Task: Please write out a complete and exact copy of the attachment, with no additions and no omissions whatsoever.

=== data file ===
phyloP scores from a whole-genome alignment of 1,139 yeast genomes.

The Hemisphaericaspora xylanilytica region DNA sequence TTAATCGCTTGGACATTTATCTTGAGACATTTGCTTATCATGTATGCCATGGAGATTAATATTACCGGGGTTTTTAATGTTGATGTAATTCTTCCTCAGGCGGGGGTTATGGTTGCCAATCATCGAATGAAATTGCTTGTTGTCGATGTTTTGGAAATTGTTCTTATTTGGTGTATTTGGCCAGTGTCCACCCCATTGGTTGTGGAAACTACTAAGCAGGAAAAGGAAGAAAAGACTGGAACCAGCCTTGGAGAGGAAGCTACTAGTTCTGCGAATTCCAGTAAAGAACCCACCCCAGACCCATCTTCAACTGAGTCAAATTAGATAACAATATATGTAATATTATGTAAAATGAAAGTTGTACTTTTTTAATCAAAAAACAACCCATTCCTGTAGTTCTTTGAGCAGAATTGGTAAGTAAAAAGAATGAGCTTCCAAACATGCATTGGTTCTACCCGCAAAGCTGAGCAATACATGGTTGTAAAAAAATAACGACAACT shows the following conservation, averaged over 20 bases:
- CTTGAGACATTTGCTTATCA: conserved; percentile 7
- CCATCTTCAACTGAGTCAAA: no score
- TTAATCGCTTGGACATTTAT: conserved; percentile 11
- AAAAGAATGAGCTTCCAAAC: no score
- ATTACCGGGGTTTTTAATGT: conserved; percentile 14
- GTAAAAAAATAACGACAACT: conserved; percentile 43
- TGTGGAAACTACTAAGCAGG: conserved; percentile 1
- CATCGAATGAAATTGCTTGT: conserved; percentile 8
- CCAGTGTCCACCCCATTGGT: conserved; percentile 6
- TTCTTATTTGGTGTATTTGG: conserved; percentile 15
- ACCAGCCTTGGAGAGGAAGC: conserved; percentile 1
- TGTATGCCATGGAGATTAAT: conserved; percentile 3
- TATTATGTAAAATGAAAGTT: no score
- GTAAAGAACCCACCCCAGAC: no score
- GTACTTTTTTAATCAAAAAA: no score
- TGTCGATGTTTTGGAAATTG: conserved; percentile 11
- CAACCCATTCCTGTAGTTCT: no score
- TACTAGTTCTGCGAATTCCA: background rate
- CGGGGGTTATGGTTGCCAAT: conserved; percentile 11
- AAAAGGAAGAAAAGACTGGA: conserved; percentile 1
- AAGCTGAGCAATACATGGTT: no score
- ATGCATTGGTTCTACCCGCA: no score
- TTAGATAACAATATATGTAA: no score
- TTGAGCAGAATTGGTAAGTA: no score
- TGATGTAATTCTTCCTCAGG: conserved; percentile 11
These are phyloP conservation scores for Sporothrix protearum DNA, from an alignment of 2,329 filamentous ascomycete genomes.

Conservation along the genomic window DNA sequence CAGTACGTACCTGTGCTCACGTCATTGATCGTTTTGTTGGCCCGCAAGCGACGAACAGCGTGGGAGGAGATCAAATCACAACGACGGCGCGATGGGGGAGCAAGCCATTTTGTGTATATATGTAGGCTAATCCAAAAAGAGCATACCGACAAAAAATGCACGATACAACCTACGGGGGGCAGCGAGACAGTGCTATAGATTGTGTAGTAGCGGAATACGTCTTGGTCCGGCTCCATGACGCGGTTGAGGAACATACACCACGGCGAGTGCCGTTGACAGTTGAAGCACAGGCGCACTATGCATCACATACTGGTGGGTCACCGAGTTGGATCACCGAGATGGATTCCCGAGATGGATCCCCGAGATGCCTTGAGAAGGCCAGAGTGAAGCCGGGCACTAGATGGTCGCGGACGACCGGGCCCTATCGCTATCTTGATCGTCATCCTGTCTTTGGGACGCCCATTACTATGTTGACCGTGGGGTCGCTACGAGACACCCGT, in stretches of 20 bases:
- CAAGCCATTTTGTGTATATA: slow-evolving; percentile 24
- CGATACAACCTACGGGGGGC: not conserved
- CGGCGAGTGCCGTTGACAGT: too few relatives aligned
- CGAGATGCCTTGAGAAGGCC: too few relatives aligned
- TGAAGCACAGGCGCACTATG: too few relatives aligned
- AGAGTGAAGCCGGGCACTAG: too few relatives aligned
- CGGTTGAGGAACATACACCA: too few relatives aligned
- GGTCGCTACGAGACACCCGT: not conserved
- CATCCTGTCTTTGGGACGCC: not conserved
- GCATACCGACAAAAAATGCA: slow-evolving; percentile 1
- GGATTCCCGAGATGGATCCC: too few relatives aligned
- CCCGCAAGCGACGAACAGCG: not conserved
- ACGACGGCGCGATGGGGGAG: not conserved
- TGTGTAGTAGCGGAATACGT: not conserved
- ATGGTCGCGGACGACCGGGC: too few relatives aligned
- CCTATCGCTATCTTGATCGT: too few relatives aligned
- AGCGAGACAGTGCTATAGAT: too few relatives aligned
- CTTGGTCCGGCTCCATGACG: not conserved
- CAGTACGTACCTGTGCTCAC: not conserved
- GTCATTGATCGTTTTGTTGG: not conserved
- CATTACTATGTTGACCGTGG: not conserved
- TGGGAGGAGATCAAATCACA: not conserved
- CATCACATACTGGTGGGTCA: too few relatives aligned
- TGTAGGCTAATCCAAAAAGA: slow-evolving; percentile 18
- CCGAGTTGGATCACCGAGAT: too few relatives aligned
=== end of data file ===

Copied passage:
phyloP scores from a whole-genome alignment of 1,139 yeast genomes.

The Hemisphaericaspora xylanilytica region DNA sequence TTAATCGCTTGGACATTTATCTTGAGACATTTGCTTATCATGTATGCCATGGAGATTAATATTACCGGGGTTTTTAATGTTGATGTAATTCTTCCTCAGGCGGGGGTTATGGTTGCCAATCATCGAATGAAATTGCTTGTTGTCGATGTTTTGGAAATTGTTCTTATTTGGTGTATTTGGCCAGTGTCCACCCCATTGGTTGTGGAAACTACTAAGCAGGAAAAGGAAGAAAAGACTGGAACCAGCCTTGGAGAGGAAGCTACTAGTTCTGCGAATTCCAGTAAAGAACCCACCCCAGACCCATCTTCAACTGAGTCAAATTAGATAACAATATATGTAATATTATGTAAAATGAAAGTTGTACTTTTTTAATCAAAAAACAACCCATTCCTGTAGTTCTTTGAGCAGAATTGGTAAGTAAAAAGAATGAGCTTCCAAACATGCATTGGTTCTACCCGCAAAGCTGAGCAATACATGGTTGTAAAAAAATAACGACAACT shows the following conservation, averaged over 20 bases:
- CTTGAGACATTTGCTTATCA: conserved; percentile 7
- CCATCTTCAACTGAGTCAAA: no score
- TTAATCGCTTGGACATTTAT: conserved; percentile 11
- AAAAGAATGAGCTTCCAAAC: no score
- ATTACCGGGGTTTTTAATGT: conserved; percentile 14
- GTAAAAAAATAACGACAACT: conserved; percentile 43
- TGTGGAAACTACTAAGCAGG: conserved; percentile 1
- CATCGAATGAAATTGCTTGT: conserved; percentile 8
- CCAGTGTCCACCCCATTGGT: conserved; percentile 6
- TTCTTATTTGGTGTATTTGG: conserved; percentile 15
- ACCAGCCTTGGAGAGGAAGC: conserved; percentile 1
- TGTATGCCATGGAGATTAAT: conserved; percentile 3
- TATTATGTAAAATGAAAGTT: no score
- GTAAAGAACCCACCCCAGAC: no score
- GTACTTTTTTAATCAAAAAA: no score
- TGTCGATGTTTTGGAAATTG: conserved; percentile 11
- CAACCCATTCCTGTAGTTCT: no score
- TACTAGTTCTGCGAATTCCA: background rate
- CGGGGGTTATGGTTGCCAAT: conserved; percentile 11
- AAAAGGAAGAAAAGACTGGA: conserved; percentile 1
- AAGCTGAGCAATACATGGTT: no score
- ATGCATTGGTTCTACCCGCA: no score
- TTAGATAACAATATATGTAA: no score
- TTGAGCAGAATTGGTAAGTA: no score
- TGATGTAATTCTTCCTCAGG: conserved; percentile 11
These are phyloP conservation scores for Sporothrix protearum DNA, from an alignment of 2,329 filamentous ascomycete genomes.

Conservation along the genomic window DNA sequence CAGTACGTACCTGTGCTCACGTCATTGATCGTTTTGTTGGCCCGCAAGCGACGAACAGCGTGGGAGGAGATCAAATCACAACGACGGCGCGATGGGGGAGCAAGCCATTTTGTGTATATATGTAGGCTAATCCAAAAAGAGCATACCGACAAAAAATGCACGATACAACCTACGGGGGGCAGCGAGACAGTGCTATAGATTGTGTAGTAGCGGAATACGTCTTGGTCCGGCTCCATGACGCGGTTGAGGAACATACACCACGGCGAGTGCCGTTGACAGTTGAAGCACAGGCGCACTATGCATCACATACTGGTGGGTCACCGAGTTGGATCACCGAGATGGATTCCCGAGATGGATCCCCGAGATGCCTTGAGAAGGCCAGAGTGAAGCCGGGCACTAGATGGTCGCGGACGACCGGGCCCTATCGCTATCTTGATCGTCATCCTGTCTTTGGGACGCCCATTACTATGTTGACCGTGGGGTCGCTACGAGACACCCGT, in stretches of 20 bases:
- CAAGCCATTTTGTGTATATA: slow-evolving; percentile 24
- CGATACAACCTACGGGGGGC: not conserved
- CGGCGAGTGCCGTTGACAGT: too few relatives aligned
- CGAGATGCCTTGAGAAGGCC: too few relatives aligned
- TGAAGCACAGGCGCACTATG: too few relatives aligned
- AGAGTGAAGCCGGGCACTAG: too few relatives aligned
- CGGTTGAGGAACATACACCA: too few relatives aligned
- GGTCGCTACGAGACACCCGT: not conserved
- CATCCTGTCTTTGGGACGCC: not conserved
- GCATACCGACAAAAAATGCA: slow-evolving; percentile 1
- GGATTCCCGAGATGGATCCC: too few relatives aligned
- CCCGCAAGCGACGAACAGCG: not conserved
- ACGACGGCGCGATGGGGGAG: not conserved
- TGTGTAGTAGCGGAATACGT: not conserved
- ATGGTCGCGGACGACCGGGC: too few relatives aligned
- CCTATCGCTATCTTGATCGT: too few relatives aligned
- AGCGAGACAGTGCTATAGAT: too few relatives aligned
- CTTGGTCCGGCTCCATGACG: not conserved
- CAGTACGTACCTGTGCTCAC: not conserved
- GTCATTGATCGTTTTGTTGG: not conserved
- CATTACTATGTTGACCGTGG: not conserved
- TGGGAGGAGATCAAATCACA: not conserved
- CATCACATACTGGTGGGTCA: too few relatives aligned
- TGTAGGCTAATCCAAAAAGA: slow-evolving; percentile 18
- CCGAGTTGGATCACCGAGAT: too few relatives aligned